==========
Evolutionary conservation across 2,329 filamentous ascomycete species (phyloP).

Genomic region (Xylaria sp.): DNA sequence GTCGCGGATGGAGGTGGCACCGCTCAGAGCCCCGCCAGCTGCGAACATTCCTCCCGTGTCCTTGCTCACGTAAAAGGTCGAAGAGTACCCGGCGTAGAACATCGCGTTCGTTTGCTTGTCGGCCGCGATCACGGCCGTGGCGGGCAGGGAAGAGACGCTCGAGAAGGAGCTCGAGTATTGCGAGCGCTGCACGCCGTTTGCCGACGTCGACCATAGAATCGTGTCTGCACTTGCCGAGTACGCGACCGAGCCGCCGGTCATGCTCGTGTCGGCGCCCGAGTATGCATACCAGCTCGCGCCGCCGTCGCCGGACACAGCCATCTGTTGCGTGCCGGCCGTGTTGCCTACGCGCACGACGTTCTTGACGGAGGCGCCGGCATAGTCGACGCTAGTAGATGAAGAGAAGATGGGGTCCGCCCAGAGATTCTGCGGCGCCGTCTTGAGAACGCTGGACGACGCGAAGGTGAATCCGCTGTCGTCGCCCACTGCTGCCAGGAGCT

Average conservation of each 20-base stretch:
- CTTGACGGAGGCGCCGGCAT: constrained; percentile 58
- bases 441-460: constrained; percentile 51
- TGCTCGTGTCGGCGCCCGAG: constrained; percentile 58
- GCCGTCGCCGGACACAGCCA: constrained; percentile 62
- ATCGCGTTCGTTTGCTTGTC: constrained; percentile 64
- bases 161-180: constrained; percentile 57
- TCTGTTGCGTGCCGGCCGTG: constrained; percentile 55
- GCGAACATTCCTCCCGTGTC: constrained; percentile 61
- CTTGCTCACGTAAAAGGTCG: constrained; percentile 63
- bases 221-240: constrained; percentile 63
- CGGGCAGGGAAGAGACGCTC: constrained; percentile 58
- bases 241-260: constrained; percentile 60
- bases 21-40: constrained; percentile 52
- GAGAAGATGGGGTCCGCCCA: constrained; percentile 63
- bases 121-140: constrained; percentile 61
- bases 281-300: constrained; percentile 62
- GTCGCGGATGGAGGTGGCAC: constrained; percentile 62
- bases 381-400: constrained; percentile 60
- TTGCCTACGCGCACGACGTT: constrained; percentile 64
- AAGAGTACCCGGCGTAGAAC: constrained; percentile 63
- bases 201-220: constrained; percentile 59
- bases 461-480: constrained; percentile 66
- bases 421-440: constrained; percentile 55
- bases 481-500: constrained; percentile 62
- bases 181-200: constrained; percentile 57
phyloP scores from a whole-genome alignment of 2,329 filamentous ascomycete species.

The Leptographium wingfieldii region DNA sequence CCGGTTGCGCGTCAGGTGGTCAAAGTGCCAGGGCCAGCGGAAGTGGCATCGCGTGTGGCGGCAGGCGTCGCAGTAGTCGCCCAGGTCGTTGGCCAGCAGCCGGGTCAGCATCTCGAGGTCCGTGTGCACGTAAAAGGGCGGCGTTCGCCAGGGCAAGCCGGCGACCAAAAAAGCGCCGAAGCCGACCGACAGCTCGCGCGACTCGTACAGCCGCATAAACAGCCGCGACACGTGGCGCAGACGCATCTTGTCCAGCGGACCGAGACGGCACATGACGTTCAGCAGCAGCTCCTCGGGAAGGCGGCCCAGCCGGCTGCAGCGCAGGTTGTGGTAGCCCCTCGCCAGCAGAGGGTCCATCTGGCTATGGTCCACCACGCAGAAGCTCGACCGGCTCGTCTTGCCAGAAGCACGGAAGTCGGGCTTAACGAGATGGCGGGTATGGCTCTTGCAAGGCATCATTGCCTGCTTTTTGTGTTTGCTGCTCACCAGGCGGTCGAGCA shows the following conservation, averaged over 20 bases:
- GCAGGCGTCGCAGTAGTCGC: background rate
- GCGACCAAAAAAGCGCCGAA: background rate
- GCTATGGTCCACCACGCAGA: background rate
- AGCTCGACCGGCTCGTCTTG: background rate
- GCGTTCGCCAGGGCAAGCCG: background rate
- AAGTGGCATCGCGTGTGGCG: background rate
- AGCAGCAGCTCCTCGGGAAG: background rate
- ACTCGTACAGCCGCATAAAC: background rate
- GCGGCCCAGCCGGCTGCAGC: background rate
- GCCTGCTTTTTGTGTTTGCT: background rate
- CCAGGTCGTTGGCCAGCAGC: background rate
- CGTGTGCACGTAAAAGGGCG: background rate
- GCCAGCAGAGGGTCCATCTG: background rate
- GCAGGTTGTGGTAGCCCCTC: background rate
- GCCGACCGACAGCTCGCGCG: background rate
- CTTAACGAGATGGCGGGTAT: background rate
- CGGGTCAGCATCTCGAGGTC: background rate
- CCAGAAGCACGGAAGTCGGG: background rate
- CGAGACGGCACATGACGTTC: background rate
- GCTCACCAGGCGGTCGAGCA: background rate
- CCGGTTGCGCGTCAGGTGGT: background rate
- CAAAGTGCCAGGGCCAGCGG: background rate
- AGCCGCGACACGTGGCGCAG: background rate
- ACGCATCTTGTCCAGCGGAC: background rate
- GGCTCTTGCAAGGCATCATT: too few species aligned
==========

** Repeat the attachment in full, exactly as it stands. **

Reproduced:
Evolutionary conservation across 2,329 filamentous ascomycete species (phyloP).

Genomic region (Xylaria sp.): DNA sequence GTCGCGGATGGAGGTGGCACCGCTCAGAGCCCCGCCAGCTGCGAACATTCCTCCCGTGTCCTTGCTCACGTAAAAGGTCGAAGAGTACCCGGCGTAGAACATCGCGTTCGTTTGCTTGTCGGCCGCGATCACGGCCGTGGCGGGCAGGGAAGAGACGCTCGAGAAGGAGCTCGAGTATTGCGAGCGCTGCACGCCGTTTGCCGACGTCGACCATAGAATCGTGTCTGCACTTGCCGAGTACGCGACCGAGCCGCCGGTCATGCTCGTGTCGGCGCCCGAGTATGCATACCAGCTCGCGCCGCCGTCGCCGGACACAGCCATCTGTTGCGTGCCGGCCGTGTTGCCTACGCGCACGACGTTCTTGACGGAGGCGCCGGCATAGTCGACGCTAGTAGATGAAGAGAAGATGGGGTCCGCCCAGAGATTCTGCGGCGCCGTCTTGAGAACGCTGGACGACGCGAAGGTGAATCCGCTGTCGTCGCCCACTGCTGCCAGGAGCT

Average conservation of each 20-base stretch:
- CTTGACGGAGGCGCCGGCAT: constrained; percentile 58
- bases 441-460: constrained; percentile 51
- TGCTCGTGTCGGCGCCCGAG: constrained; percentile 58
- GCCGTCGCCGGACACAGCCA: constrained; percentile 62
- ATCGCGTTCGTTTGCTTGTC: constrained; percentile 64
- bases 161-180: constrained; percentile 57
- TCTGTTGCGTGCCGGCCGTG: constrained; percentile 55
- GCGAACATTCCTCCCGTGTC: constrained; percentile 61
- CTTGCTCACGTAAAAGGTCG: constrained; percentile 63
- bases 221-240: constrained; percentile 63
- CGGGCAGGGAAGAGACGCTC: constrained; percentile 58
- bases 241-260: constrained; percentile 60
- bases 21-40: constrained; percentile 52
- GAGAAGATGGGGTCCGCCCA: constrained; percentile 63
- bases 121-140: constrained; percentile 61
- bases 281-300: constrained; percentile 62
- GTCGCGGATGGAGGTGGCAC: constrained; percentile 62
- bases 381-400: constrained; percentile 60
- TTGCCTACGCGCACGACGTT: constrained; percentile 64
- AAGAGTACCCGGCGTAGAAC: constrained; percentile 63
- bases 201-220: constrained; percentile 59
- bases 461-480: constrained; percentile 66
- bases 421-440: constrained; percentile 55
- bases 481-500: constrained; percentile 62
- bases 181-200: constrained; percentile 57
phyloP scores from a whole-genome alignment of 2,329 filamentous ascomycete species.

The Leptographium wingfieldii region DNA sequence CCGGTTGCGCGTCAGGTGGTCAAAGTGCCAGGGCCAGCGGAAGTGGCATCGCGTGTGGCGGCAGGCGTCGCAGTAGTCGCCCAGGTCGTTGGCCAGCAGCCGGGTCAGCATCTCGAGGTCCGTGTGCACGTAAAAGGGCGGCGTTCGCCAGGGCAAGCCGGCGACCAAAAAAGCGCCGAAGCCGACCGACAGCTCGCGCGACTCGTACAGCCGCATAAACAGCCGCGACACGTGGCGCAGACGCATCTTGTCCAGCGGACCGAGACGGCACATGACGTTCAGCAGCAGCTCCTCGGGAAGGCGGCCCAGCCGGCTGCAGCGCAGGTTGTGGTAGCCCCTCGCCAGCAGAGGGTCCATCTGGCTATGGTCCACCACGCAGAAGCTCGACCGGCTCGTCTTGCCAGAAGCACGGAAGTCGGGCTTAACGAGATGGCGGGTATGGCTCTTGCAAGGCATCATTGCCTGCTTTTTGTGTTTGCTGCTCACCAGGCGGTCGAGCA shows the following conservation, averaged over 20 bases:
- GCAGGCGTCGCAGTAGTCGC: background rate
- GCGACCAAAAAAGCGCCGAA: background rate
- GCTATGGTCCACCACGCAGA: background rate
- AGCTCGACCGGCTCGTCTTG: background rate
- GCGTTCGCCAGGGCAAGCCG: background rate
- AAGTGGCATCGCGTGTGGCG: background rate
- AGCAGCAGCTCCTCGGGAAG: background rate
- ACTCGTACAGCCGCATAAAC: background rate
- GCGGCCCAGCCGGCTGCAGC: background rate
- GCCTGCTTTTTGTGTTTGCT: background rate
- CCAGGTCGTTGGCCAGCAGC: background rate
- CGTGTGCACGTAAAAGGGCG: background rate
- GCCAGCAGAGGGTCCATCTG: background rate
- GCAGGTTGTGGTAGCCCCTC: background rate
- GCCGACCGACAGCTCGCGCG: background rate
- CTTAACGAGATGGCGGGTAT: background rate
- CGGGTCAGCATCTCGAGGTC: background rate
- CCAGAAGCACGGAAGTCGGG: background rate
- CGAGACGGCACATGACGTTC: background rate
- GCTCACCAGGCGGTCGAGCA: background rate
- CCGGTTGCGCGTCAGGTGGT: background rate
- CAAAGTGCCAGGGCCAGCGG: background rate
- AGCCGCGACACGTGGCGCAG: background rate
- ACGCATCTTGTCCAGCGGAC: background rate
- GGCTCTTGCAAGGCATCATT: too few species aligned